If we turn the standards into guardrails, though, we are preventing the side trips and adventures, relegating learning to what is on the road. Guardrails may sound innocuous, but in reality, when institutions give the CCS power to prevent learning that is not on the approved route, we are diminishing the authority of the teacher and school itself.
Don’t get me wrong — my lesson plans are aligned with the Common Core Standards. The experiences I choose for my students are built on the premise that the more ways I can support their reading and create gains, the more they will be prepared for the future.
However, it is crucial that Common Core Standards, and the expensive, yet efficient, materials that promise results, are not given prominence over authentic experiences. The trouble (and beauty) of teaching is that it is both an art and a science.
If administrators and educators are willing to take the easy way out with practice book upon practice book, it becomes much more apparent how students no longer love to learn.
My daughter Zoey, who is in the sixth grade, recently mentioned to me that she’d found an amazing book on her teacher’s bookshelf called Bud, Not Buddy, and she couldn’t put it down. The lexile range for grades 6 to 8, recommended by the CCS, is 860-1010 and the “stretch” is 925-1185. This novel is lexiled at a 950. Additionally, the novel is an eye-opening foray into the Great Depression, told in a way that children can absorb the jazz, the humor, and the humanity.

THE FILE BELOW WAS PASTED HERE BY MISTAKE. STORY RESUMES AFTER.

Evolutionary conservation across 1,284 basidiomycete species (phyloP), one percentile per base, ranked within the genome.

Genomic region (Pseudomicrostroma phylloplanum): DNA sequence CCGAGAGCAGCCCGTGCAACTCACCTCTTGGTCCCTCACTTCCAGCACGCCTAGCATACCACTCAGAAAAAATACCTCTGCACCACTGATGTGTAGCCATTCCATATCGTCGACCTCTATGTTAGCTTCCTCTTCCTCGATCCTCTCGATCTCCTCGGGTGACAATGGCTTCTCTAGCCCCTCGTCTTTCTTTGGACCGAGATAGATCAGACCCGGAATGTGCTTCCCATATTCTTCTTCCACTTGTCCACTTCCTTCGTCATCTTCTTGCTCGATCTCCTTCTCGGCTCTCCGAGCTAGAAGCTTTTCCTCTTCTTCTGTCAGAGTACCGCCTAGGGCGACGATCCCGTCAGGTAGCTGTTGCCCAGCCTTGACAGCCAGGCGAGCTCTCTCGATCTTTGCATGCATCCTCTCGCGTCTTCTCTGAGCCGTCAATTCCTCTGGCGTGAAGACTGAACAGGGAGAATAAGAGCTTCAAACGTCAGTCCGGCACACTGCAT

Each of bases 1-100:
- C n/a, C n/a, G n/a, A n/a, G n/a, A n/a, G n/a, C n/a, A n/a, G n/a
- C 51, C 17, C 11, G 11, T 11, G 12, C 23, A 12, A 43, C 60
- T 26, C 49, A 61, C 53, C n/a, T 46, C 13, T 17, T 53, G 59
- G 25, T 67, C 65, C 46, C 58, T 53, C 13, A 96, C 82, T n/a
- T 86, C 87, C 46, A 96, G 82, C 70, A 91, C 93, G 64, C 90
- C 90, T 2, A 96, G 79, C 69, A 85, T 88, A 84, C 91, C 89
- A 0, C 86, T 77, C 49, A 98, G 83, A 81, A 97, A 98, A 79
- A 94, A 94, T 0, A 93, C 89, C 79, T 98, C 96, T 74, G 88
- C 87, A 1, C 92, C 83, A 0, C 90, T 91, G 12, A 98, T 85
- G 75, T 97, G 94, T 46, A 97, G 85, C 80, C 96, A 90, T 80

Sounds like a perfect pick, if guided by the Common Core Standards. However, this is not a book my daughter’s class will be reading. Instead, they are piloting yet another anthology that efficiently metes out daily doses of Common Core skills. Those readings are organized around which standard they can meet and check off, not by the quality or experiences of reading imaginative literature.
This worries me.
It worries me because as long as institutions are more concerned with standardizing reading and writing rather than offering rich and rewarding experiences with texts and characters, the fewer flashlights we are going to find lighting the way for young readers. Do I denounce using prefabricated reading selections to assess students on specific Common Core skills? No. But I do have deep issues with replacing the experiences with excerpts.
2. There’s more to life (and learning) than perceived complexity.
Shakespeare is name-dropping. If we want others to think we are educated, we cite Shakespeare. I know it. I’ve done it. I don’t wish to deny that Shakespeare is Kind of a Big Deal.
But ultimately Shakespeare’s Hamlet is lexiled at an 850, just as The Fault in Our Stars is. I’ve read every Shakespeare play, many far more than once, but if I were 17 years old, The Fault in Our Stars would be, hands down, the best book I could imagine reading.
And guess what? It was so good that this 40-something lady has now also read every one of John Greene’s books, some more than once.